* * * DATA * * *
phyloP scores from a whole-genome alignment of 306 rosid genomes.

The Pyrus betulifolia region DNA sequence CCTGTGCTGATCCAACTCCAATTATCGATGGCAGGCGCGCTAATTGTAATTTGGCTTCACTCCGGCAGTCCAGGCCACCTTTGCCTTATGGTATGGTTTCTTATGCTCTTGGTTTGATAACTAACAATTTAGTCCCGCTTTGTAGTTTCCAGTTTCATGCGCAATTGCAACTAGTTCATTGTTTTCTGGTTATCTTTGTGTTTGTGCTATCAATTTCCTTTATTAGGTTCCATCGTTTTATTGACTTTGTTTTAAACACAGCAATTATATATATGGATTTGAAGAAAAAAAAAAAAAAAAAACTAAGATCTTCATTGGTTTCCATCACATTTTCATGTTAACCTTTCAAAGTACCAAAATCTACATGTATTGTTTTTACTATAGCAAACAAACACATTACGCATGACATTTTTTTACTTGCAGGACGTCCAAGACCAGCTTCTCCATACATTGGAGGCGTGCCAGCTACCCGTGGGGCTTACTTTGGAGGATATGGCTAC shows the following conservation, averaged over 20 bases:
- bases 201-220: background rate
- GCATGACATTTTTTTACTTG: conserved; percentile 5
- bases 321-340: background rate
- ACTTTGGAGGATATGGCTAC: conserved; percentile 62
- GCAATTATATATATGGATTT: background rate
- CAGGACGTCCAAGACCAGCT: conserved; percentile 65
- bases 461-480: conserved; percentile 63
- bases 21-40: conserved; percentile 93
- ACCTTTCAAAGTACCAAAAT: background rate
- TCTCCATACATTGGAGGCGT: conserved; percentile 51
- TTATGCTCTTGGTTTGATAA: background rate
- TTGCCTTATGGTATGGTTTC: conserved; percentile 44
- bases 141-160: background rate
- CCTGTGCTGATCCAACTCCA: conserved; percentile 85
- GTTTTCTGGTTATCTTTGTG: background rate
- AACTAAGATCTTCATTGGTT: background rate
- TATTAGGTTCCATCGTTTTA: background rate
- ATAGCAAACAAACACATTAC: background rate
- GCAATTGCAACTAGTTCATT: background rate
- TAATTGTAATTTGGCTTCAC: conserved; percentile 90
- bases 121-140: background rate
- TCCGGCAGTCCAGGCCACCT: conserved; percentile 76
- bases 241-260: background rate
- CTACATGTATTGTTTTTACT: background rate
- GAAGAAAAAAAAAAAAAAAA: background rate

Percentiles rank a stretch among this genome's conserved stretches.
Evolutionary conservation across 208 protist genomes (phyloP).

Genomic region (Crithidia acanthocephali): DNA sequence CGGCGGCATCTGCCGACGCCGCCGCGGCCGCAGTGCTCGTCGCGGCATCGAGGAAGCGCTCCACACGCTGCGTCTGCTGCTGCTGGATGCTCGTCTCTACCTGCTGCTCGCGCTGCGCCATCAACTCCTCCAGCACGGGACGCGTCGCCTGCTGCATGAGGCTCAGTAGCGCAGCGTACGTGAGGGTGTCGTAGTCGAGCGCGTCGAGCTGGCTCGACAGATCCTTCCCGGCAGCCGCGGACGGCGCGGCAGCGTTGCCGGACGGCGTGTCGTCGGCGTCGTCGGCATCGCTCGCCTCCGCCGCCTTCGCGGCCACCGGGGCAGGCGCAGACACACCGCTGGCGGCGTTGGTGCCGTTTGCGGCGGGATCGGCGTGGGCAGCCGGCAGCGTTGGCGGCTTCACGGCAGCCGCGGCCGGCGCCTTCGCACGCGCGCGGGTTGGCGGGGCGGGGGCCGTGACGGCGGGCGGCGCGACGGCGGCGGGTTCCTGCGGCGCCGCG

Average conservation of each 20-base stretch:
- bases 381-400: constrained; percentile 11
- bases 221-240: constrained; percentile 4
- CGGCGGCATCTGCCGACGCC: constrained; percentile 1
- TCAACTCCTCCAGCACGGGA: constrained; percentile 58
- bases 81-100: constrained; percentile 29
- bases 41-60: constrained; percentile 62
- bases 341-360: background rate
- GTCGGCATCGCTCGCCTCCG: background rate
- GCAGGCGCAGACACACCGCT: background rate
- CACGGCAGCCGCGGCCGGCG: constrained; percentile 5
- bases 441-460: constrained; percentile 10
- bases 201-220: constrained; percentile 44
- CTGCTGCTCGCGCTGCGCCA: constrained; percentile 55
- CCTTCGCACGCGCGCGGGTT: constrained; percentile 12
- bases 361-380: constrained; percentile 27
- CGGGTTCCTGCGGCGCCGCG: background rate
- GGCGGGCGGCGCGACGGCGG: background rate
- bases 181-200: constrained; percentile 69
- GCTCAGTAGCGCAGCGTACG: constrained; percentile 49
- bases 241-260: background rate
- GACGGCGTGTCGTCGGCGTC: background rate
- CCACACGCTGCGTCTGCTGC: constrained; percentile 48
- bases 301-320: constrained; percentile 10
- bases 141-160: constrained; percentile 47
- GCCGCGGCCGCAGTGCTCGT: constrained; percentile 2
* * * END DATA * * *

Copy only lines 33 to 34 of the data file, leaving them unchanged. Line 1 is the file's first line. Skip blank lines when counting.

- bases 221-240: constrained; percentile 4
- CGGCGGCATCTGCCGACGCC: constrained; percentile 1